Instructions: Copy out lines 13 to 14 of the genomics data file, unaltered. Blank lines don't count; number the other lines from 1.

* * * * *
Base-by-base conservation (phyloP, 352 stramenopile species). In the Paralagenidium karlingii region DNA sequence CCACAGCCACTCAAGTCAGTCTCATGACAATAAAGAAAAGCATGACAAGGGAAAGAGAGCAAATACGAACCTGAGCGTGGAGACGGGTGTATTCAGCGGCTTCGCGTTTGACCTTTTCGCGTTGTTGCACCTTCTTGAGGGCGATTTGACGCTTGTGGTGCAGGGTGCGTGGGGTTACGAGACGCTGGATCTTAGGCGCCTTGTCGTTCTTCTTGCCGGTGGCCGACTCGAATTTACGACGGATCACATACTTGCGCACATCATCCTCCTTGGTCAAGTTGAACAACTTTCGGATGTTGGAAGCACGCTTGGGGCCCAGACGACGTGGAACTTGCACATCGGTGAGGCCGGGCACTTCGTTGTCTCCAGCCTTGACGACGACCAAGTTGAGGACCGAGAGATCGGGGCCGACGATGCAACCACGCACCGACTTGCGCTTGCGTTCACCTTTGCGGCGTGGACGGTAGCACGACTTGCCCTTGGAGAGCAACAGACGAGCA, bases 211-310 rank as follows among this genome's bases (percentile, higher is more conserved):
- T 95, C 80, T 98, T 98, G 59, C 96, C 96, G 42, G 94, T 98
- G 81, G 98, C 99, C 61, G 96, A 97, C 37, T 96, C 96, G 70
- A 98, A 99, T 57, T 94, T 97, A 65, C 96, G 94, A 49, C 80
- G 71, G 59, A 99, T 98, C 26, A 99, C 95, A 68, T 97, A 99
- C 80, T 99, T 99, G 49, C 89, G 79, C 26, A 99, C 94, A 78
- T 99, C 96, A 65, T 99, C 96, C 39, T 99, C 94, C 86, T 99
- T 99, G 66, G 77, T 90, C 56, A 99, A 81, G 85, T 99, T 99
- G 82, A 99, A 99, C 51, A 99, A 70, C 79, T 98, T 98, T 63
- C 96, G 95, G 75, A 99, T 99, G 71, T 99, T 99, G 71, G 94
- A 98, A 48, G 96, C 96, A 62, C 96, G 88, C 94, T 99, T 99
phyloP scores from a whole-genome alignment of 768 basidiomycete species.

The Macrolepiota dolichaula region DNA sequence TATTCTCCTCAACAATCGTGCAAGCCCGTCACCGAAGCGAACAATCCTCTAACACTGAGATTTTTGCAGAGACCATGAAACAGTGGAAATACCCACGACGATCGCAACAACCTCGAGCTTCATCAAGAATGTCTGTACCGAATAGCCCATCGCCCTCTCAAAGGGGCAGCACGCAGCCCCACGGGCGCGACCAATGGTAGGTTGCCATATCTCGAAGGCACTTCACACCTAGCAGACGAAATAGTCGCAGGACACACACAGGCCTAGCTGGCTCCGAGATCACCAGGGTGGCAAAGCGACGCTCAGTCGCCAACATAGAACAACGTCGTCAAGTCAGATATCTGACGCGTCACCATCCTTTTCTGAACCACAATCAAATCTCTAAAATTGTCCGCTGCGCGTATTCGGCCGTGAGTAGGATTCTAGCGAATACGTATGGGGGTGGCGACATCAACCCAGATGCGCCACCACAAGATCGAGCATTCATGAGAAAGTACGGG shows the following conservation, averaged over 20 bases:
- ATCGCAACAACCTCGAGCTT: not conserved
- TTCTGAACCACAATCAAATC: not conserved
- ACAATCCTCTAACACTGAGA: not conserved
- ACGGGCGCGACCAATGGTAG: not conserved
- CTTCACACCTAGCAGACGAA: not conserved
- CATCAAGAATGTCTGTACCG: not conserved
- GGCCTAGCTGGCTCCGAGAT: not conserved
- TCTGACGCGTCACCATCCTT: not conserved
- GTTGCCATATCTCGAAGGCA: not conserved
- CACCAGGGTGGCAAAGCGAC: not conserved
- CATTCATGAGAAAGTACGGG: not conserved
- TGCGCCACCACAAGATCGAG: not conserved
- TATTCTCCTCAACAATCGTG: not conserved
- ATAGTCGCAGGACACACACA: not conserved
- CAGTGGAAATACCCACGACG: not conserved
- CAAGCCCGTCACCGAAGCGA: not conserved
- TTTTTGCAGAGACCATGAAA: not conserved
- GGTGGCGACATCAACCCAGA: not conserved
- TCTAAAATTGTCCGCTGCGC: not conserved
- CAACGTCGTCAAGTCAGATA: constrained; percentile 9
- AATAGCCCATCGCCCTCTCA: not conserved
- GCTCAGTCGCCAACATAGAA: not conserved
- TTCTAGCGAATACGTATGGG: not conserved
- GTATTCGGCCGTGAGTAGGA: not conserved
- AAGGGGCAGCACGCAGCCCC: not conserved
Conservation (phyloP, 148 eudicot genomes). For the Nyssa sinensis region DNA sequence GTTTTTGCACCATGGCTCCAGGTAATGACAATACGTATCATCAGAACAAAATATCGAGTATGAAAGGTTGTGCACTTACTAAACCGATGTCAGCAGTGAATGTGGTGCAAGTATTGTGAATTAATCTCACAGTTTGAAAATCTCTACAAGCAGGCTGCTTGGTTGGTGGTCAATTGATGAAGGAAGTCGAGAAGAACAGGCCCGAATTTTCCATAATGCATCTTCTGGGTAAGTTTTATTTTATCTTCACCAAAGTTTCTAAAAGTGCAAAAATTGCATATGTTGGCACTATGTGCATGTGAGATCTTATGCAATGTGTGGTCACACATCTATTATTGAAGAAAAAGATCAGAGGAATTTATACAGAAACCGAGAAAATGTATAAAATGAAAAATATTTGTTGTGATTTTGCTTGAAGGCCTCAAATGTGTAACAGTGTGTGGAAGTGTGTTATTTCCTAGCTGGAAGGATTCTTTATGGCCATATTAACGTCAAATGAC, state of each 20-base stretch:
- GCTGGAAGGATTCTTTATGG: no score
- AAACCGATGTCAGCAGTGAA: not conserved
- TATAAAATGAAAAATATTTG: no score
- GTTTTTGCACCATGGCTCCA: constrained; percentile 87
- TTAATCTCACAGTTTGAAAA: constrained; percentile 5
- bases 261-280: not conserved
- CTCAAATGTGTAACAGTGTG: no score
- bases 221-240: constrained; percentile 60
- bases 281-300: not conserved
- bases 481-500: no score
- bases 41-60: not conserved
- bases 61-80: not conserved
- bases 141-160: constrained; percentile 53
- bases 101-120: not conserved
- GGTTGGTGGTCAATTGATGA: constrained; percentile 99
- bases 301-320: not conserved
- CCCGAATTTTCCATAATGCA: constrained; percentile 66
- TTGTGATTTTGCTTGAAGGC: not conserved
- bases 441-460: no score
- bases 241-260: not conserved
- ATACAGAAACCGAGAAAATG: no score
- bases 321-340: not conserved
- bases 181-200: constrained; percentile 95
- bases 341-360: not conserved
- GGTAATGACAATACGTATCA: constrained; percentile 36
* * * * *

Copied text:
The Macrolepiota dolichaula region DNA sequence TATTCTCCTCAACAATCGTGCAAGCCCGTCACCGAAGCGAACAATCCTCTAACACTGAGATTTTTGCAGAGACCATGAAACAGTGGAAATACCCACGACGATCGCAACAACCTCGAGCTTCATCAAGAATGTCTGTACCGAATAGCCCATCGCCCTCTCAAAGGGGCAGCACGCAGCCCCACGGGCGCGACCAATGGTAGGTTGCCATATCTCGAAGGCACTTCACACCTAGCAGACGAAATAGTCGCAGGACACACACAGGCCTAGCTGGCTCCGAGATCACCAGGGTGGCAAAGCGACGCTCAGTCGCCAACATAGAACAACGTCGTCAAGTCAGATATCTGACGCGTCACCATCCTTTTCTGAACCACAATCAAATCTCTAAAATTGTCCGCTGCGCGTATTCGGCCGTGAGTAGGATTCTAGCGAATACGTATGGGGGTGGCGACATCAACCCAGATGCGCCACCACAAGATCGAGCATTCATGAGAAAGTACGGG shows the following conservation, averaged over 20 bases:
- ATCGCAACAACCTCGAGCTT: not conserved